Rail-Veyor wins Mining Cleantech Challenge

Autonomous Truck. Image from Rail Veyor.

Sudbury, Ontario-based Rail-Veyor Technologies (RVTG) won first place in the fourth annual Mining Cleantech Challenge, which took place virtually on July 23.

Alongside the winning title, the company received a $5,000 prize, which RVTG announced would be used for education-based marketing.

With 13 companies representing the US, Canada, Australia, and the U.K. at the competition, Rail-Veyor’s technology was chosen by mining executives and investors as the best. An international team of judges reviewed and voted on the winners at the first-ever virtual Mining Cleantech Challenge, hosted by Colorado Cleantech Industries Association (CCIA).

“The Rail-Veyor Truly Autonomous haulage system is a natively electric solution so there are no diesel emissions to affect the workforce or community of a mine either underground or on surface applications. We are proud that the Rail-Veyor system is a cleaner choice for the planet than other standard bulk material hauling choices with the added benefit of significantly reduced opex costs,” Lisa Youngblood, Rail-Veyor’s executive director of marketing and communications, said in a release.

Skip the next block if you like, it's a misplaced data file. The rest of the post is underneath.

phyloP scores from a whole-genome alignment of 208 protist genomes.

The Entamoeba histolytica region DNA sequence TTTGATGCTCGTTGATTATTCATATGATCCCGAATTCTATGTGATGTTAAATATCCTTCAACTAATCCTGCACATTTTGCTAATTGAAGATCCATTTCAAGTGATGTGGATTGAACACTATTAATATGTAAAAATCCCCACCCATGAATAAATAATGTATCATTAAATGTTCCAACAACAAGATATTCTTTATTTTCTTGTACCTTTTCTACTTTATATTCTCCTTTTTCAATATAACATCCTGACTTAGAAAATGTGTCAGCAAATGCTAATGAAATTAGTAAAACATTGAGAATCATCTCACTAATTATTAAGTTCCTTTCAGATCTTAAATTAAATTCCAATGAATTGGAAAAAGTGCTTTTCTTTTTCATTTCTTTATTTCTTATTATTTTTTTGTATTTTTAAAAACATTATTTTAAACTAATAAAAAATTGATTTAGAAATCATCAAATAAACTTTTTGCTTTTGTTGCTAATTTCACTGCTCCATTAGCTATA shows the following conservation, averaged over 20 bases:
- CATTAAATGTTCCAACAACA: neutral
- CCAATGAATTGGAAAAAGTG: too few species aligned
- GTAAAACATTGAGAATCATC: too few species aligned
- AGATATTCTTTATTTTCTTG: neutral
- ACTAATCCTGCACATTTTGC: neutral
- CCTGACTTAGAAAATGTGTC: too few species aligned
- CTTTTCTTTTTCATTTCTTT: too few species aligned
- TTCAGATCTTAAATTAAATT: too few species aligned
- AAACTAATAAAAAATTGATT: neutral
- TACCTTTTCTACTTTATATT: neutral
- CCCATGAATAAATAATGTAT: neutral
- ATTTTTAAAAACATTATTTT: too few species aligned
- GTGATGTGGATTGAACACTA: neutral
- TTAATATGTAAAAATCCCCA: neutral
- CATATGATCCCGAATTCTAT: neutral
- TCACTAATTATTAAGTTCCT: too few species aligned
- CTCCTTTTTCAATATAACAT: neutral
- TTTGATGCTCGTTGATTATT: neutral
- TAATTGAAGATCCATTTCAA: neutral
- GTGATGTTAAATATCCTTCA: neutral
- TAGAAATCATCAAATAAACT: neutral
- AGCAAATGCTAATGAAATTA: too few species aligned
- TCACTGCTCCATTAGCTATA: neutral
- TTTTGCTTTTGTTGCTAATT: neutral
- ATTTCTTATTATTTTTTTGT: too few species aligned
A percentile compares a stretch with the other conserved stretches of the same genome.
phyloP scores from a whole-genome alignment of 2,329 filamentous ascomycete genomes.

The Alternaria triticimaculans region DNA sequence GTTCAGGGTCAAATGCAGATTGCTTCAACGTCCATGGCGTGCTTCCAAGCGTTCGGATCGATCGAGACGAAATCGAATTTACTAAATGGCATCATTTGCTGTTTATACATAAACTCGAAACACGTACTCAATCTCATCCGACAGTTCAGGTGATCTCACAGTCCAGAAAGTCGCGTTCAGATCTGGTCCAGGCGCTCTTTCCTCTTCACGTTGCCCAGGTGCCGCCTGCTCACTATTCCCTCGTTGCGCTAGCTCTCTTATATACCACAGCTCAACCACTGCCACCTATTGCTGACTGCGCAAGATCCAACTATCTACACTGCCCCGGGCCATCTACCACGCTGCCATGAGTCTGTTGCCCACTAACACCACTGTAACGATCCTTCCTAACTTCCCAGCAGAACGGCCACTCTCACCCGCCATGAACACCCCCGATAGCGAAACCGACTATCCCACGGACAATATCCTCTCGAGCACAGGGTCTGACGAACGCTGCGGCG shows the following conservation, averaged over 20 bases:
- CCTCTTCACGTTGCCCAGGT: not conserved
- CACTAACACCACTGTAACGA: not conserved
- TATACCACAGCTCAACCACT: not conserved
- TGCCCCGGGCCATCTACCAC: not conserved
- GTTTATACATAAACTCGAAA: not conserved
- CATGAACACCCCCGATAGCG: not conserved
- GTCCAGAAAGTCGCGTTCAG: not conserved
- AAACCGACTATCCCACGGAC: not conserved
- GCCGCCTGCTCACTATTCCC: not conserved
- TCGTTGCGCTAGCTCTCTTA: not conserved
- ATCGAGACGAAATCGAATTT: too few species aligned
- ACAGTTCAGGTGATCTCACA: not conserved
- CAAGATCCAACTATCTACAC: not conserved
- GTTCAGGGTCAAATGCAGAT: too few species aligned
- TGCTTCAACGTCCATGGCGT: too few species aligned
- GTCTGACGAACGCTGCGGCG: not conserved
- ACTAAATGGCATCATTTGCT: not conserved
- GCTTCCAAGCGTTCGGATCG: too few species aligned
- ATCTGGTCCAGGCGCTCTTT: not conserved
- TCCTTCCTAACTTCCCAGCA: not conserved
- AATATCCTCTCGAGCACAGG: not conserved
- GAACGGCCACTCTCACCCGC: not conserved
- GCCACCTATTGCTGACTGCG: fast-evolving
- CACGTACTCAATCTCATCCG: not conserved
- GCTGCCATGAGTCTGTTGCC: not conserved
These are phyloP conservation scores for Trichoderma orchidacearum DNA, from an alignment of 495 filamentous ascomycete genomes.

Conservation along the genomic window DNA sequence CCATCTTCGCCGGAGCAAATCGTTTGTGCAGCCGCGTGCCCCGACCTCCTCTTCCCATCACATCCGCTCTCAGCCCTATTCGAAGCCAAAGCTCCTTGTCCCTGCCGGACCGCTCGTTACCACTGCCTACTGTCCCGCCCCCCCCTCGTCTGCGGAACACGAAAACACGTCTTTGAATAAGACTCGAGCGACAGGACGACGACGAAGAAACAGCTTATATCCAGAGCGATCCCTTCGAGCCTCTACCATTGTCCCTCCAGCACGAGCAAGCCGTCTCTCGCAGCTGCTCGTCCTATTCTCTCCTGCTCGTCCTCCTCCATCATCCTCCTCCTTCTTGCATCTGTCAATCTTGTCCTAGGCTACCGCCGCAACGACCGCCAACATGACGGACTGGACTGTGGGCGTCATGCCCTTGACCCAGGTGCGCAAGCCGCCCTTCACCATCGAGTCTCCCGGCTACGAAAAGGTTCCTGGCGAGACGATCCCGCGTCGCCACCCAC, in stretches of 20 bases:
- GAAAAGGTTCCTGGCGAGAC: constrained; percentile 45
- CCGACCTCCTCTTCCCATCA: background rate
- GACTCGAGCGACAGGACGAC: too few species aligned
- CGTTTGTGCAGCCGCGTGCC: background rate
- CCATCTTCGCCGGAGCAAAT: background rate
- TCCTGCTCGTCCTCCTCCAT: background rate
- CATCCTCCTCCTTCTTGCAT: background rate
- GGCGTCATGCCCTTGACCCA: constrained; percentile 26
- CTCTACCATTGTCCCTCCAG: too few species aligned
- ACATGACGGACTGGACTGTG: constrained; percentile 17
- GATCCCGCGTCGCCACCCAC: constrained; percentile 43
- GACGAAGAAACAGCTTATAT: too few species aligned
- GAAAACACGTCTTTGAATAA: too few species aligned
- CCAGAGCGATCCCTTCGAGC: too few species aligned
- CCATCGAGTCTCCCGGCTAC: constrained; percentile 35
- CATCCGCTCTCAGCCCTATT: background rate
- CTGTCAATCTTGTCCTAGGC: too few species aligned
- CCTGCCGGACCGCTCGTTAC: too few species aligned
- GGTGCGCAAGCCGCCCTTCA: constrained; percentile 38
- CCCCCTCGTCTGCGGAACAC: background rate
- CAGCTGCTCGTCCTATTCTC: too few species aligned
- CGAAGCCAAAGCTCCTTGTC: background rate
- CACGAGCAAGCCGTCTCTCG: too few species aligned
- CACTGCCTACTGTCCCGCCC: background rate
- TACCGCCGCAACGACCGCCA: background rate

Helen El Mallakh, CCIA’s executive director, elaborated on the relationship between clean technology and the mining industry:

“Today, the mining industry is being called upon to provide the materials that are necessary to build a more sustainable global economy. In many ways, mining is at a pivot point and cleantech is the catalyst. That is why the technologies that are used in this sector are so meaningful and why events like the Mining Cleantech Challenge are critical in advancing the process.”

“We are looking forward to advancing the conversations with industry leaders who are making cleantech a priority for their companies,” Youngblood added.

Program sponsors and partners include Newmont, BHP, Fresnillo, Royal Gold, Ausenco, Clareo, Colorado School of Mines, Jolimont Global Mining Systems and Resource Capital Funds, among others.

(This article first appeared in the Canadian Mining Journal)

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